With Miami down by one and time running out, Rashard Lewis somehow got a pass from underneath the basket to James, who rose as Plumlee jumped to contest the play. Replays showed Joe Johnson made some contact with James as he started his move and that Plumlee hit the four-time MVP’s hand on the dunk try, but the Heat never got the call they wanted.
“My initial thought was to just foul and make him earn it at the free-throw line,” Plumlee said.
That’s precisely what the Heat thought he did.
“He grabbed my right hand,” James said. “He didn’t do it on purpose, but he got my right hand.”
Said Heat coach Erik Spoelstra: “It was a foul from my vantage point. But what can you do?”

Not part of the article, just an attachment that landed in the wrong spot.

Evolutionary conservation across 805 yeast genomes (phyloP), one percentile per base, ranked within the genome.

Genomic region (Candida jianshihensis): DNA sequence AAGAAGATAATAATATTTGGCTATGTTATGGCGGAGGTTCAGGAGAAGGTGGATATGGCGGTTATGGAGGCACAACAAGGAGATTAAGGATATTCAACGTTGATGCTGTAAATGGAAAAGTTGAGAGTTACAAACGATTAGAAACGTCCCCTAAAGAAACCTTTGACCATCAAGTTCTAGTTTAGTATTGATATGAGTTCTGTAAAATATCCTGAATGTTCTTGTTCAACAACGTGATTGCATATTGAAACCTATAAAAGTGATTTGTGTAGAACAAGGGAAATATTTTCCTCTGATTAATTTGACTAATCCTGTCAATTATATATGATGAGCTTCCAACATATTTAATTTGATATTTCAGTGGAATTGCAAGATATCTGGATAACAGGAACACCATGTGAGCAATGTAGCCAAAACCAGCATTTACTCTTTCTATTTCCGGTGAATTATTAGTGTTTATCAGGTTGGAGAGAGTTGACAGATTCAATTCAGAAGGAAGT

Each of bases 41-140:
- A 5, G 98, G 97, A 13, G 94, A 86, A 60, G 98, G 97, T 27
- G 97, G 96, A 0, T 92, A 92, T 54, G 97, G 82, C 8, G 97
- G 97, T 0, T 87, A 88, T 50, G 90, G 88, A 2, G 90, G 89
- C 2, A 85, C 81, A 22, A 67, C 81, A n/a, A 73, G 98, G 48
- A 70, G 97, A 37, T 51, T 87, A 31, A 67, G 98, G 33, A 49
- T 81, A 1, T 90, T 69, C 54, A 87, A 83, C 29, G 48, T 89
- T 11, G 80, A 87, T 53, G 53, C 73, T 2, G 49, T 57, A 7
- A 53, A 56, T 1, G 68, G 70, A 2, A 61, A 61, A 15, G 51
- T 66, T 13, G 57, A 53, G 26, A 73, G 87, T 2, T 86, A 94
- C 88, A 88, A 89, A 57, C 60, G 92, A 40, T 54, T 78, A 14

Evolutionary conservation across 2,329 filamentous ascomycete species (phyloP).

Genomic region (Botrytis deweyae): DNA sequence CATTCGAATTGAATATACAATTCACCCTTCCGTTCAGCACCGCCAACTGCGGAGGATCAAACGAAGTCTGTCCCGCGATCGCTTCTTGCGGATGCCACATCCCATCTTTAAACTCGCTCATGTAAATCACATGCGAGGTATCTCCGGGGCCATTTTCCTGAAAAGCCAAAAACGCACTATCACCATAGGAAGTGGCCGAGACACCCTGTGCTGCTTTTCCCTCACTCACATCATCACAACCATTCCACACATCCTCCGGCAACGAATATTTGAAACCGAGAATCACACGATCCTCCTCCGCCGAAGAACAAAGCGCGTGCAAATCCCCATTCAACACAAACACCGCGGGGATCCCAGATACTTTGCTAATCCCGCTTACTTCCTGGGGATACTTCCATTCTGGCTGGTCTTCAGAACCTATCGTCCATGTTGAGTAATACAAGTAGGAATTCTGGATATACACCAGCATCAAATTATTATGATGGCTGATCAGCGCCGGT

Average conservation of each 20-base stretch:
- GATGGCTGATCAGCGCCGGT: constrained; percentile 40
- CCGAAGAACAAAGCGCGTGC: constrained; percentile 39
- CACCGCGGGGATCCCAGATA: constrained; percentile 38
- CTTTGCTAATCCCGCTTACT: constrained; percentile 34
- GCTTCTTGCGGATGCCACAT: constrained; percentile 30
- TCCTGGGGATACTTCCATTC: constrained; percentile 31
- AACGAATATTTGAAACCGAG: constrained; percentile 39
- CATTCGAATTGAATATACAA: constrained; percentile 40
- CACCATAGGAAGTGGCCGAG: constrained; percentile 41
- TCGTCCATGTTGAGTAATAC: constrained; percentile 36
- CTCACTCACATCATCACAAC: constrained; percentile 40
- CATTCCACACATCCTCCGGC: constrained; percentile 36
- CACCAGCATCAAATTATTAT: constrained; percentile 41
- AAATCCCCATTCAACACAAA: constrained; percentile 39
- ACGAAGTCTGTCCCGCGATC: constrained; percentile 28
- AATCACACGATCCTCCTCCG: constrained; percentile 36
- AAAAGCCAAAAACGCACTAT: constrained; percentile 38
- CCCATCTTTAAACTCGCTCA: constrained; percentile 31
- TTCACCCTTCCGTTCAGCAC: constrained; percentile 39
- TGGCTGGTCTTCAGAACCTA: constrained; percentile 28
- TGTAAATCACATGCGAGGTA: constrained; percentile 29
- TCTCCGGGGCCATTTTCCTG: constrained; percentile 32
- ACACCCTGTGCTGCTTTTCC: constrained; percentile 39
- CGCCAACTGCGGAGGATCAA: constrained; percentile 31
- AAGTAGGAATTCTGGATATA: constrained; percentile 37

Time expired, and just like that, Miami’s lead in the Eastern Conference was down to a half-game - one in the loss column - over Indiana.
Johnson scored 19 points, reserve Marcus Thornton had 16 and Paul Pierce scored 14 for the Nets. Plumlee had two of his three blocks in the last 2 minutes, the first of them on a short try by Chris Bosh that Miami felt should have been whistled for goaltending.
Still, his late work couldn’t get Plumlee a one-night respite from rookie duty.
“He still got to come in here and carry the bags and get the towels,” Pierce said.
Final score of the four Brooklyn-Miami games: Nets 389, Heat 377. Brooklyn won three of the games by a single point, becoming the third team in NBA history to have that many narrowest-of-margin wins over an opponent in the same regular season and the first team ever to do so without playing more than four times.
And the fourth went to double overtime.
All four could have gone Miami’s way. None of them did.